Members of the Augusta Commission and the Bush Field Airport Commission, charged with trying to break an impasse caused by the city's man-made wetlands near the airport runway, met Friday behind closed doors.
An hour and 15 minutes later they directed Airport Manager Al McDill and Augusta Administrator Randy Oliver to prepare a plan to present to the Federal Aviation Administration and the Environmental Protection Agency.
The city is under a federal court order to reduce the amount of pollution going into the Savannah River from the nearby sewer plant. The wetlands are designed to cleanse the wastewater, but the FAA opposes them because they may draw more birds to the area.
Birds can be sucked into jet aircraft engines and cause planes to crash. The FAA issued an advisory in 1997 against building landfills and wetlands near airports, but the wetlands project was already well under way.
The FAA has threatened to cancel airport grants and even close the facility if it determines the birds pose a hazard.
Commissioner Bill Kuhlke made the motion to go into legal session Friday, and Commissioner J.B. Powell seconded it.
Bush Field commission chairman Edward Skinner said he saw no need to close the meeting.
"I don't know why the public shouldn't know what is going on," Mr. Skinner said. That's why there has been so much misunderstanding about the wetlands-airport dispute, he added.
City and airport commissioners met Monday for almost two hours behind closed doors. David Hudson, an attorney representing The Augusta Chronicle, said that meeting violated the state open meetings law.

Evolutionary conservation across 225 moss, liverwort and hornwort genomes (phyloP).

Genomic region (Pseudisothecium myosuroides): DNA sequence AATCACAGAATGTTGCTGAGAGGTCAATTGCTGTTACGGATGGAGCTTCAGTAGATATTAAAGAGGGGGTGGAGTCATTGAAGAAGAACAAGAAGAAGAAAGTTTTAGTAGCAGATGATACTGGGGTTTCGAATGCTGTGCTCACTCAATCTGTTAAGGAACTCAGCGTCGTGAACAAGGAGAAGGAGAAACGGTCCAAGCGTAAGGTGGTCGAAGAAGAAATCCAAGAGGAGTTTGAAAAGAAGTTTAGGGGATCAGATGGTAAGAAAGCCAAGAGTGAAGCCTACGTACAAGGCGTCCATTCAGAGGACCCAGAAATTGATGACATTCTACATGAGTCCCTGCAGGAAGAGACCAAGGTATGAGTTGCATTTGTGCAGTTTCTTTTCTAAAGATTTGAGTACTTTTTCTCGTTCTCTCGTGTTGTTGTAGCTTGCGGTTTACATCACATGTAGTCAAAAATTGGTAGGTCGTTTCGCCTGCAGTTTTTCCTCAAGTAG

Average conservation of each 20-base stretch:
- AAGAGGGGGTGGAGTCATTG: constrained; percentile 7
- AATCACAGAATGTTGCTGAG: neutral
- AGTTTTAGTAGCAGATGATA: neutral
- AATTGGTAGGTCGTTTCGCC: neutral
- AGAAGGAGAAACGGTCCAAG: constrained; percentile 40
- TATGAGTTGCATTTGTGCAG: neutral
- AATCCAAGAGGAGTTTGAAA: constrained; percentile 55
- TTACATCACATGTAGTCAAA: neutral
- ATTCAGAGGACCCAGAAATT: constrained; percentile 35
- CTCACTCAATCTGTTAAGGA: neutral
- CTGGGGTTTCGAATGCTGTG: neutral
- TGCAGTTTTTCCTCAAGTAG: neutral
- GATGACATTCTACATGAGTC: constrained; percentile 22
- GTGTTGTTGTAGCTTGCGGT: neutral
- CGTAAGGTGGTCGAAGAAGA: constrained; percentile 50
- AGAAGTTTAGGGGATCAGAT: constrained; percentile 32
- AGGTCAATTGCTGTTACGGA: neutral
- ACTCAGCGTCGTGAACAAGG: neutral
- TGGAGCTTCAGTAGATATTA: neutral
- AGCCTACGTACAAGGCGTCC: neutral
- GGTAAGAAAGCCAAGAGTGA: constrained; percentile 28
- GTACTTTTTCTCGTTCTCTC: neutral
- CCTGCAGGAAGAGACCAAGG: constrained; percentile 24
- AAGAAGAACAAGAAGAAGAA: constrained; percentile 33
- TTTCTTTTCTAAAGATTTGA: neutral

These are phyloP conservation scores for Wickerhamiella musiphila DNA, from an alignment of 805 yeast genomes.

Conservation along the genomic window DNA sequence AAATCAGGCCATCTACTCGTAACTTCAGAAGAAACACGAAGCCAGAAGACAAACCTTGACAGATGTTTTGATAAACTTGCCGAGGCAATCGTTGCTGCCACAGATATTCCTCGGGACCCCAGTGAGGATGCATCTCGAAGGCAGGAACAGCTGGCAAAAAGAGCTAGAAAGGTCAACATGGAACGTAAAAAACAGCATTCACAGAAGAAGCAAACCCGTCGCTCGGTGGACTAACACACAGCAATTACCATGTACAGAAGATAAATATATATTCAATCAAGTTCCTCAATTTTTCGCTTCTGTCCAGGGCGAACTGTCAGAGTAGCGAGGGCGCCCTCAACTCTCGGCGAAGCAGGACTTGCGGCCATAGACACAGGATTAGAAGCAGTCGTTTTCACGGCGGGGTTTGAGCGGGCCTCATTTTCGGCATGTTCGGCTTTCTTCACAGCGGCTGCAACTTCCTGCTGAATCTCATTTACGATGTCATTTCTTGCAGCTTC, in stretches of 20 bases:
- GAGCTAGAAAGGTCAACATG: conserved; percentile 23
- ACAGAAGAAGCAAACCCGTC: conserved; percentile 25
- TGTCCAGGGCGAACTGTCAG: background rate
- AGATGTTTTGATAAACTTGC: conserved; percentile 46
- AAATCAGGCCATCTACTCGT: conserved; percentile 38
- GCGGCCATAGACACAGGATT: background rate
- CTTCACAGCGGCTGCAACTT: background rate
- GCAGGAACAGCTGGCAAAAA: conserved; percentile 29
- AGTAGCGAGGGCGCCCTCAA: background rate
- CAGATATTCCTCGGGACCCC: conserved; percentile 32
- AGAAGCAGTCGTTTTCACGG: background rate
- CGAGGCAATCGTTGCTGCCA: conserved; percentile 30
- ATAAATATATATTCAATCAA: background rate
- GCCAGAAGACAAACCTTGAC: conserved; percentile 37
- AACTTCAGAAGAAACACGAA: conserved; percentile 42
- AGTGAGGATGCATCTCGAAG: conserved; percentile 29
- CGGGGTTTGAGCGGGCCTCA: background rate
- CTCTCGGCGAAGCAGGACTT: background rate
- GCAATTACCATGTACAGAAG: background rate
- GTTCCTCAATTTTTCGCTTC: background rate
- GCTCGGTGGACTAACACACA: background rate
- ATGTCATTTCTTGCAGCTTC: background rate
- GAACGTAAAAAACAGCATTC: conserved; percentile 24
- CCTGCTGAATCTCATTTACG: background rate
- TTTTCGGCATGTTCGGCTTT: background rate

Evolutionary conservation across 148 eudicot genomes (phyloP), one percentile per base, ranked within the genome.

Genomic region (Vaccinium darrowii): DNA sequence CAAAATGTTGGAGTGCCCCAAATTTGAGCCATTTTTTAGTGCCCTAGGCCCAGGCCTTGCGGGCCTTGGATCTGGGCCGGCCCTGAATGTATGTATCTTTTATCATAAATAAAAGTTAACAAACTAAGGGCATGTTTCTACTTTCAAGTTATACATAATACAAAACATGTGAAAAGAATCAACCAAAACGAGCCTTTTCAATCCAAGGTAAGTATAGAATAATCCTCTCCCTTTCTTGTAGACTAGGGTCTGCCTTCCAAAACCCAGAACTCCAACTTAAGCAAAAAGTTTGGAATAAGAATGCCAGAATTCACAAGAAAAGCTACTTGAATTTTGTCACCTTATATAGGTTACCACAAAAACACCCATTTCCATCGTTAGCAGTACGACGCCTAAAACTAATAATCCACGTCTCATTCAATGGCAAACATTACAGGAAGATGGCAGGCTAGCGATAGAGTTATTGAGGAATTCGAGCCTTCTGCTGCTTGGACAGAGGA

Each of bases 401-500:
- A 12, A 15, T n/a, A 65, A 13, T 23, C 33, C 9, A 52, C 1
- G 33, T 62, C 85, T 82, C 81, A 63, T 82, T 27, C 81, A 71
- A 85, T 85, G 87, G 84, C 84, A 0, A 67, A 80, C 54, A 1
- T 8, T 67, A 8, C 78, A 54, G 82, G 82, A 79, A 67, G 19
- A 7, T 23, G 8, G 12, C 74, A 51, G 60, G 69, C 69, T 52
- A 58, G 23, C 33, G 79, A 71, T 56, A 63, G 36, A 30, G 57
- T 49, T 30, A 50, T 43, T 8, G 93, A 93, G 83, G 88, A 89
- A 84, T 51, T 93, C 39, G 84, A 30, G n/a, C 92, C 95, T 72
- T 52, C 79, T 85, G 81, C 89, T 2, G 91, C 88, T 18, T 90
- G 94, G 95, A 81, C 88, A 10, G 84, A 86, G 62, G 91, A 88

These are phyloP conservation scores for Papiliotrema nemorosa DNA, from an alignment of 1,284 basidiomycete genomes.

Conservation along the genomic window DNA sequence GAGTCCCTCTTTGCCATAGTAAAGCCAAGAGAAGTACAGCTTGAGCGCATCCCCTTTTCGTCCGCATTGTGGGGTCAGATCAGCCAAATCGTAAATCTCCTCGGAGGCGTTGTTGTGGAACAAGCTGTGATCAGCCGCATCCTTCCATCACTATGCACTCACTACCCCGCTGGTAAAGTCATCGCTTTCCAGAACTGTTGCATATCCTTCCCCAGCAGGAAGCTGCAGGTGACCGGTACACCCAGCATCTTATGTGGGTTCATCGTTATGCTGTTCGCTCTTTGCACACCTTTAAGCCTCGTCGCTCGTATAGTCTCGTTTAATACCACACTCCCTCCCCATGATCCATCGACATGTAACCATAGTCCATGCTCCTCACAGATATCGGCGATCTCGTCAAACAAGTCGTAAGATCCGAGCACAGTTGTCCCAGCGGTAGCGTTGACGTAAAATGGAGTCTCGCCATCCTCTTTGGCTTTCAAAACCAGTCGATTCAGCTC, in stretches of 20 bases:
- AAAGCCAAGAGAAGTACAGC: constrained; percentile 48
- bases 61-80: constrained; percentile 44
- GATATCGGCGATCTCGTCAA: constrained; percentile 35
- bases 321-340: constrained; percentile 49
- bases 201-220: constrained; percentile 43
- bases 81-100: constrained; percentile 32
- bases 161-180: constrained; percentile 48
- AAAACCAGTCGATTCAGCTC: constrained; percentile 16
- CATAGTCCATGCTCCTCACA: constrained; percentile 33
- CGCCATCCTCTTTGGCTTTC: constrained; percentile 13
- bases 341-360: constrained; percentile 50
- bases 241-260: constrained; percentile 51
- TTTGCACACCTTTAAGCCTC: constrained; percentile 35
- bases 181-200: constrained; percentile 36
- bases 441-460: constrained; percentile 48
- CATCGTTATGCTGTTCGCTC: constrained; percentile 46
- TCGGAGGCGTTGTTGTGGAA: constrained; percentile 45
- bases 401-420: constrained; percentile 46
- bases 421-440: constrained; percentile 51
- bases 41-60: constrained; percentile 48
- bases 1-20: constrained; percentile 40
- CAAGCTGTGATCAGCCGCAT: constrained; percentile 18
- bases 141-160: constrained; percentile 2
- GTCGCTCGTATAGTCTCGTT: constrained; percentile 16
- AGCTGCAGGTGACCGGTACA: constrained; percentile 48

Assistant City Attorney Lori D'Alessio said she and City Attorney Jim Wall both thought it was in the city and the airport commission's best interest to close Friday's meeting.
Mr. Kuhlke, Mr. Powell and airport commission member Rick Beard voted to close the meeting, while airport commission members Frank Dennis and Ret. Lt. Gen. Robert Gray voted against closing it.
After the meeting, Mr. Kuhlke said city officials need to meet with the FAA and EPA and explain the city's long-term goals.
"We don't want to hinder the airport's growth over the long term," he said. "The second thing is we've got to provide sewage treatment for this community, so we've got to take care of that to.
"And we're under a court order that by year 2001 we've got to have those constructed wetlands completed. But at the same time, we don't want to inhibit the growth and potential of the airport.
"And the thing about it under the federal court order with the EPA, and then with the federal regulations of the FAA, at some point quickly we need to get together with those two agencies and tell them what we want to try to accomplish, to work it out together.
"If you can't do that, then you risk the potential of litigation which you always want to avoid."